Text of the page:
A group blog post stated: "When we are notified by individuals depicted, or by an authorised representative, that they did not consent to having their private image or video shared, we will remove it."
The company, however, recognises “that there are instances where account holders may share images or videos of private individuals in an effort to help someone involved in a crisis situation, such as in the aftermath of a violent event, or as part of a newsworthy event due to public interest value, and this might outweigh the safety risks to a person.”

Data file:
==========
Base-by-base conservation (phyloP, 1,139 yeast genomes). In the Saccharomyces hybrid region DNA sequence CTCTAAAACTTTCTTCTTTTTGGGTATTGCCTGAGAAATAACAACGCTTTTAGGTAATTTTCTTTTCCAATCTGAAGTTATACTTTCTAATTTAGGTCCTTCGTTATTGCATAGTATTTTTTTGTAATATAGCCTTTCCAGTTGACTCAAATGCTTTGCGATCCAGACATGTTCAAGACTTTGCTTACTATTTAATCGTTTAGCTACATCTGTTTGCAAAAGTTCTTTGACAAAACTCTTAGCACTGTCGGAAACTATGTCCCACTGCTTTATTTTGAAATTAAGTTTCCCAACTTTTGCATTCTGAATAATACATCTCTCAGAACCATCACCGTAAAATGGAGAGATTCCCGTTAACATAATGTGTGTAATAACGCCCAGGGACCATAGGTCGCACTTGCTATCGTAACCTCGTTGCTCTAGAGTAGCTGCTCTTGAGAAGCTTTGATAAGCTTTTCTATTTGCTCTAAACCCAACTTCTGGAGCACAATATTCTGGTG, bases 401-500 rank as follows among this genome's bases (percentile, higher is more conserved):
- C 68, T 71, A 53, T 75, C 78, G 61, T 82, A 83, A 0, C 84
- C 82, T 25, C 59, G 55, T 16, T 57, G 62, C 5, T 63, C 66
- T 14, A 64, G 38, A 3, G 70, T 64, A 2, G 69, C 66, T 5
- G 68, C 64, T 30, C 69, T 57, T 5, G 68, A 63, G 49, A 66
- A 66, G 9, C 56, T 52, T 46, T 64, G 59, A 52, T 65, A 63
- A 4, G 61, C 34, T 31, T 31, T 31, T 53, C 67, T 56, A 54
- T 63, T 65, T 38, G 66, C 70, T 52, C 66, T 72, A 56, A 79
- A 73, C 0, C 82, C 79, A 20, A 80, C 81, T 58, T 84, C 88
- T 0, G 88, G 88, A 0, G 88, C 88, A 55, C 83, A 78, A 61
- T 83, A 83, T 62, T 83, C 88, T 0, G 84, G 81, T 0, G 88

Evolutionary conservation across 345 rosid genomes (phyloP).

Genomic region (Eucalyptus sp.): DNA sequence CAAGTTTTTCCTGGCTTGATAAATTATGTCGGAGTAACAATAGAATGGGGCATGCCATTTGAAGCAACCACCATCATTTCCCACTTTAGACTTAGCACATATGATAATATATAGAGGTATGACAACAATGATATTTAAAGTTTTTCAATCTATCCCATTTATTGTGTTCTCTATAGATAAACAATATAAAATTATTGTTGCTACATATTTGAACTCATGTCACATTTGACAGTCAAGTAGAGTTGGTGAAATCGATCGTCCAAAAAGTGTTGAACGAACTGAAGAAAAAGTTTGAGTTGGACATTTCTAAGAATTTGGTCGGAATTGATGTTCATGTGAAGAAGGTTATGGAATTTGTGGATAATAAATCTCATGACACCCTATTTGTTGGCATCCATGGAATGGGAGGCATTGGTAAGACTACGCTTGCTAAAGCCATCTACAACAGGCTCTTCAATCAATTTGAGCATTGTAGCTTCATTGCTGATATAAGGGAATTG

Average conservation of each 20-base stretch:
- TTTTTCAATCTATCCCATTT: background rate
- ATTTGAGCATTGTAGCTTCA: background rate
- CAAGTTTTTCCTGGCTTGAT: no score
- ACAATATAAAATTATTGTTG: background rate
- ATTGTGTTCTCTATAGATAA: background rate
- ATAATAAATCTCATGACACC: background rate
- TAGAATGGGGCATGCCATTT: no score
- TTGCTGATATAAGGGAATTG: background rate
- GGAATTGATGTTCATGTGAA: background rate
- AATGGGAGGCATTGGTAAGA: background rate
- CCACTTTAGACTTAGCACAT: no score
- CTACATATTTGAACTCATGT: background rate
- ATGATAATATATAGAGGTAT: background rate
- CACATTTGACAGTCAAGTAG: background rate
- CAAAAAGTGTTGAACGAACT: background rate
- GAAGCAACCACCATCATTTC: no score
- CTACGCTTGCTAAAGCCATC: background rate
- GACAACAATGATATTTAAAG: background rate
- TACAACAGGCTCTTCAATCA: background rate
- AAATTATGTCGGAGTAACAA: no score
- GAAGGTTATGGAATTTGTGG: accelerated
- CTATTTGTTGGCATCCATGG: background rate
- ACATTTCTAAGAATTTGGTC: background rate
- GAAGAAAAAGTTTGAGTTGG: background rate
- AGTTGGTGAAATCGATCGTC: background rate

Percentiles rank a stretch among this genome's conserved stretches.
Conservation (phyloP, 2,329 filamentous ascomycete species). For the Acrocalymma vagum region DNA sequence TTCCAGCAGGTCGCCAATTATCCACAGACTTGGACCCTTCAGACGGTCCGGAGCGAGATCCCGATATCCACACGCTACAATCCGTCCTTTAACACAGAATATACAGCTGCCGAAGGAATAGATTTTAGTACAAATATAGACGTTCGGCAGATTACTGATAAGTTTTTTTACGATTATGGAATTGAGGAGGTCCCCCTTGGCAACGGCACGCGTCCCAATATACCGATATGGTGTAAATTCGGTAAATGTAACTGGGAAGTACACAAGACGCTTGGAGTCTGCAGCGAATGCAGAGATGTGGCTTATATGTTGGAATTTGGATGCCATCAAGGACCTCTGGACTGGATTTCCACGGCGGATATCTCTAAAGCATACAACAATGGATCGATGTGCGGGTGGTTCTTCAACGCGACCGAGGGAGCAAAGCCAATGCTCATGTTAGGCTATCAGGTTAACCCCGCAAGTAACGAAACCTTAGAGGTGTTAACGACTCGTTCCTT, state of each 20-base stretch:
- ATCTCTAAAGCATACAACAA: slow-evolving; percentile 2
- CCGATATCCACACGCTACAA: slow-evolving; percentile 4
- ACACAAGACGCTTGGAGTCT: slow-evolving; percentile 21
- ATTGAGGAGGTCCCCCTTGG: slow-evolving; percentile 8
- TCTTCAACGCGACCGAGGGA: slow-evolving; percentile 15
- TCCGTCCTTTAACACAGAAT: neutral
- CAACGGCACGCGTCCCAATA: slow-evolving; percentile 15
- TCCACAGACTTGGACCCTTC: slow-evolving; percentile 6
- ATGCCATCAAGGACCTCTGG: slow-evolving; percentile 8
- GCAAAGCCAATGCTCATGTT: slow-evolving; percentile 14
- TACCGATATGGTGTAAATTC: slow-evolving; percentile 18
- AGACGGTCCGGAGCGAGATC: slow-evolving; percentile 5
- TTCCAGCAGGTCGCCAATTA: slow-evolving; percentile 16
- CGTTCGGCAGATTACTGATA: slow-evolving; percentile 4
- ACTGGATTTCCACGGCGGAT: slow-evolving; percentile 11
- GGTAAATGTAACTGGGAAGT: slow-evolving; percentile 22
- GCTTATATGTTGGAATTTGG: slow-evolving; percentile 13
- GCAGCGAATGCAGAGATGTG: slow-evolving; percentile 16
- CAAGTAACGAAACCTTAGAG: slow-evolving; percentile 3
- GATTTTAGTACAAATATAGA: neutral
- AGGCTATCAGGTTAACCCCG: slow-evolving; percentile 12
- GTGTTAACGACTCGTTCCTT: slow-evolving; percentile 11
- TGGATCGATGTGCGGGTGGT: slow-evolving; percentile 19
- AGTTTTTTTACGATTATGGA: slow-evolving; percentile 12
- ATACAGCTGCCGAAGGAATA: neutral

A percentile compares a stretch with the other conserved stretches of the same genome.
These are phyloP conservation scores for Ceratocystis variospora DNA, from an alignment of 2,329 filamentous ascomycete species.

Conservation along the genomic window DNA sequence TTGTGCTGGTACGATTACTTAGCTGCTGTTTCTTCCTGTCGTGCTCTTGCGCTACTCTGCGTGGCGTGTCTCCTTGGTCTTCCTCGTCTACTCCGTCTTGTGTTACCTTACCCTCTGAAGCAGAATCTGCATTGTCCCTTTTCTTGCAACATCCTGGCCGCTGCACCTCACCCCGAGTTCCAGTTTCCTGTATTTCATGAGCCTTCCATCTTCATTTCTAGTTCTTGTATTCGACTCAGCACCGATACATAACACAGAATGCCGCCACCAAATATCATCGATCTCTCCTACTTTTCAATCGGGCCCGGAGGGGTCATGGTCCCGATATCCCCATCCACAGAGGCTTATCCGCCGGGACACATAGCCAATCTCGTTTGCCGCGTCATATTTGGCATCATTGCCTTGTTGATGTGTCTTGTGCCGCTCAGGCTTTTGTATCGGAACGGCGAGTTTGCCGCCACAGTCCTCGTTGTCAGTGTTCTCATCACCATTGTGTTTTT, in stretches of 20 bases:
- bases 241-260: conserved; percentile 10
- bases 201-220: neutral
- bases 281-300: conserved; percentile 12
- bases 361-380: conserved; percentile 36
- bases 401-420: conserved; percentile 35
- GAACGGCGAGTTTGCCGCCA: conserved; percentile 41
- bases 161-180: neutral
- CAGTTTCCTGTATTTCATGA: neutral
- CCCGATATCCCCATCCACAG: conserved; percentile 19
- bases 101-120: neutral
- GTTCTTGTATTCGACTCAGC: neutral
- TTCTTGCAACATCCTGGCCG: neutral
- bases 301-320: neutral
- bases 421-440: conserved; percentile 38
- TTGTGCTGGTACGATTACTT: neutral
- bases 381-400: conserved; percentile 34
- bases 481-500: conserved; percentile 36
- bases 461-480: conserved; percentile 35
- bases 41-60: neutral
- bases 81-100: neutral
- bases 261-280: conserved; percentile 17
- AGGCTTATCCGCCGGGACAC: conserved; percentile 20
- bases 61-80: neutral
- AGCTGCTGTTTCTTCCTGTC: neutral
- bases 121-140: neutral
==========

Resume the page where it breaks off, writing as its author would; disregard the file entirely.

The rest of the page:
They say that they “will always try to assess the context in which the content is shared” and in certain cases “allow the images or videos to remain on the service.” They will “take into consideration whether the image is publicly available and/or is being covered by mainstream/traditional media (newspapers, TV channels, online news sites), or if a particular image and the accompanying tweet text adds value to the public discourse, is being shared in public interest, or is relevant to the community.
“Feeling safe on Twitter is different for everyone, and our teams are constantly working to understand and address these needs,” they say. “We know our work will never be done, and we will continue to invest in making our product and policies more robust and transparent to continue to earn the trust of the people using our service.”
Keep up-to-date with publishing news: sign up here for InPubWeekly, our free weekly e-newsletter.